Author: Brianl
Sunday, April 26, 2009 - 7:30 am
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Missing, wow. That's tough ...

There isn't a day that goes by that I don't think about my father, even though we were estranged for so many years. I really fought internally, wanted a good solid relationship with him throughout my childhood, and once I reached a young adult.

I now realize that it would have never happened, as long as he was married to the woman he was married to, hate is not a strong enough word between her and I. It reached a point when I was a senior in high school that once I graduated, I left, not looking back.

The day I graduated from high school was the last time I saw or spoke to my father. Over the years I thought about him often, having lost touch. I even attempted to look him up on the Internet and other avenues, to see how he was, to no avail.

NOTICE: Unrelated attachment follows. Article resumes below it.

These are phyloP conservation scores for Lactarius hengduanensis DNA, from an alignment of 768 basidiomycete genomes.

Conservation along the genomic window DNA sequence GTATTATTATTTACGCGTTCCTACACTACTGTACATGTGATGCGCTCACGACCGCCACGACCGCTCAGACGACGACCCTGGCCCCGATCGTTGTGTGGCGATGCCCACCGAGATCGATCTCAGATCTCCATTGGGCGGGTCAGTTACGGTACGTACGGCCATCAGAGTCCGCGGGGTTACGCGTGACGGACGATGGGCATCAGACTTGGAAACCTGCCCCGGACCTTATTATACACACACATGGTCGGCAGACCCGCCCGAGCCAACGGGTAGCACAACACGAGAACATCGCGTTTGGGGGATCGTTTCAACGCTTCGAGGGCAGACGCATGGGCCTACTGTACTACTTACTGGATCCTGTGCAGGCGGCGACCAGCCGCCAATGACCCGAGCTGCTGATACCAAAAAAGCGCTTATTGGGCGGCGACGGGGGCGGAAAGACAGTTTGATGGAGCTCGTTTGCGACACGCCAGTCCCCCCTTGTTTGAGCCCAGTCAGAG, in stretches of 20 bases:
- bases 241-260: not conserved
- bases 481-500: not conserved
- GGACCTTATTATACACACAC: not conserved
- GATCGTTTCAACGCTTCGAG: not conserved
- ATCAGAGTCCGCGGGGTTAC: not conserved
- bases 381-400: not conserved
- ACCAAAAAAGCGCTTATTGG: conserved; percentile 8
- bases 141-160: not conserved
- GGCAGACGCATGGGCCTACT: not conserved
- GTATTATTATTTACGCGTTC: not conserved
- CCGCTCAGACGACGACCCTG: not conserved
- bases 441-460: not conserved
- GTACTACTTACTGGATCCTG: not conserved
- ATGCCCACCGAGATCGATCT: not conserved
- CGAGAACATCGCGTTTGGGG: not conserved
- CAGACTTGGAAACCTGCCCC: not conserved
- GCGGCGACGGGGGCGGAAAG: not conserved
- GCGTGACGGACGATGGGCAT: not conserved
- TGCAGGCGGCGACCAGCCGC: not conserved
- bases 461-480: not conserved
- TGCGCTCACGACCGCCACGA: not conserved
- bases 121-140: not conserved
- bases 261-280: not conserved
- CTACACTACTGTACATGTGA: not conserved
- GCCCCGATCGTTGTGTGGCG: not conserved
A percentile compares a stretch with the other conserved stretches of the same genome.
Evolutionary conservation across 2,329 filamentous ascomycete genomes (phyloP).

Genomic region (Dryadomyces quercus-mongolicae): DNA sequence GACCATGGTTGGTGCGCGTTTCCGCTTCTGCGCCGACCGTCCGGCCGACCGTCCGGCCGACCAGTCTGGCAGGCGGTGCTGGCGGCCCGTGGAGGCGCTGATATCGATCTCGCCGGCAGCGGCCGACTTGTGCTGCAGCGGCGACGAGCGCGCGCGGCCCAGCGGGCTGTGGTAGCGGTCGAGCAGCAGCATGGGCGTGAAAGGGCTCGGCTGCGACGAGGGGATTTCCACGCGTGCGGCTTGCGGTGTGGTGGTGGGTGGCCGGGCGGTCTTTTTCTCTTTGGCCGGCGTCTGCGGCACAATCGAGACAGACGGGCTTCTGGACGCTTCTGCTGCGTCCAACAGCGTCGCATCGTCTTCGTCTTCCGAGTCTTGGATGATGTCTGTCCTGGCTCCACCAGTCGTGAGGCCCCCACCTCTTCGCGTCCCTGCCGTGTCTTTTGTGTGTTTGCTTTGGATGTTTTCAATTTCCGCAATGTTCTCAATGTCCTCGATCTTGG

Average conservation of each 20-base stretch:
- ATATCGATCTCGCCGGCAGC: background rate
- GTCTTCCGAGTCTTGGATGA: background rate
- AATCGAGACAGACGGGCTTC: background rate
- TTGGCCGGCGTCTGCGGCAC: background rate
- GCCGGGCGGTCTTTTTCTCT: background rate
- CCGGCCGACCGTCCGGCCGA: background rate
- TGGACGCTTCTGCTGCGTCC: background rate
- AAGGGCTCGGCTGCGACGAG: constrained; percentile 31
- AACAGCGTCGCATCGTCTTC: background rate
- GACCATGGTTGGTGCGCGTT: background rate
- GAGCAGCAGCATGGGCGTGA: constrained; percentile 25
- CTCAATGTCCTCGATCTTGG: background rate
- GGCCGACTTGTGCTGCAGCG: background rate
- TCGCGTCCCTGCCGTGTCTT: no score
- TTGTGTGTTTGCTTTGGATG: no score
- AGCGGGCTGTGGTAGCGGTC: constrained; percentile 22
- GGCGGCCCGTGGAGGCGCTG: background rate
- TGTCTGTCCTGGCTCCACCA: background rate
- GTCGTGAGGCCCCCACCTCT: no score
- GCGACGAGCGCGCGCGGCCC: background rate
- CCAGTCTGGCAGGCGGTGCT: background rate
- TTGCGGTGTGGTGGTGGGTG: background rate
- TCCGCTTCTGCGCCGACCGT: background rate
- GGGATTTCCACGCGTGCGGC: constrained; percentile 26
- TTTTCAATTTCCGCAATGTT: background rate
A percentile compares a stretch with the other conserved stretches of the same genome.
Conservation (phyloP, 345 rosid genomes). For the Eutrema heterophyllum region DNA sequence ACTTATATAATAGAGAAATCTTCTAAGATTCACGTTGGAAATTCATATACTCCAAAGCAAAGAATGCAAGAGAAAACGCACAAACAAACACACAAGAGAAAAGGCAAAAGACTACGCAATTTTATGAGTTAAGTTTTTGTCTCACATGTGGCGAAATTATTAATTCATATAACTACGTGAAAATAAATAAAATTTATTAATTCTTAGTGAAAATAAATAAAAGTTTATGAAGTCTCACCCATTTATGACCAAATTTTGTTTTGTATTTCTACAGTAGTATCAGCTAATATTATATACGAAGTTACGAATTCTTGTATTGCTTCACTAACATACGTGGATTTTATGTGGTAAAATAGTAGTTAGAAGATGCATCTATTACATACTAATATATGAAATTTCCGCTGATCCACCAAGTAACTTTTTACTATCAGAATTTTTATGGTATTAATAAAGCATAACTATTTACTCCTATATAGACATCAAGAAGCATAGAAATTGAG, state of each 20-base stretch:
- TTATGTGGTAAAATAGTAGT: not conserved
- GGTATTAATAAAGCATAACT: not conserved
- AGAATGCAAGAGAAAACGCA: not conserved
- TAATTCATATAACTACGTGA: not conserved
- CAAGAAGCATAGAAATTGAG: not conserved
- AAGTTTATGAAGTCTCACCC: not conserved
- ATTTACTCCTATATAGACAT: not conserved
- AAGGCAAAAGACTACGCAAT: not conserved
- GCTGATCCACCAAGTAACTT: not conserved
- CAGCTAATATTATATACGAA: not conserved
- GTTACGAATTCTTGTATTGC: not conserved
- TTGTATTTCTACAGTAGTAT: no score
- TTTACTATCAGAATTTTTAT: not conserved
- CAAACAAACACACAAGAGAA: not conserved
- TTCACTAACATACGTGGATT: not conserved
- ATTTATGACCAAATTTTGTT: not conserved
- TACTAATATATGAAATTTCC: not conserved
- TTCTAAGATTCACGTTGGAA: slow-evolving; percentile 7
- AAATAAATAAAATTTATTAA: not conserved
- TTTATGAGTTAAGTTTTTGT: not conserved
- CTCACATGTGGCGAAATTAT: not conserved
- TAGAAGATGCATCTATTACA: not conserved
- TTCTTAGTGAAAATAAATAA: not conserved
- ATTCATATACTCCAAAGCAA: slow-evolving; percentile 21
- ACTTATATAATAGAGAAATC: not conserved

I got a call about six years ago from my mother on a Saturday morning, I remember it like it was this morning, right after completing the radio show. I knew something was wrong, my mother rarely called me, and at 7am it was unheard of. She called me to tell me that she got word that my father had passed away.

I sat there, completely stunned. It hit me - I will NEVER have a chance to rectify things with him, to make them right, to have a relationship with my father.

And I will take that with me to my grave.

When I have talked to others about similar things they are going through, I always suggest to fight to right that perceived wrong (whether it's perceived or real), to not live with the acrimony and bitterness, and to make amends with that person. Parent, sibling, distant relative, close friend ... build a bridge, don't dig a canyon.

Author: Shyguy
Sunday, April 26, 2009 - 9:01 am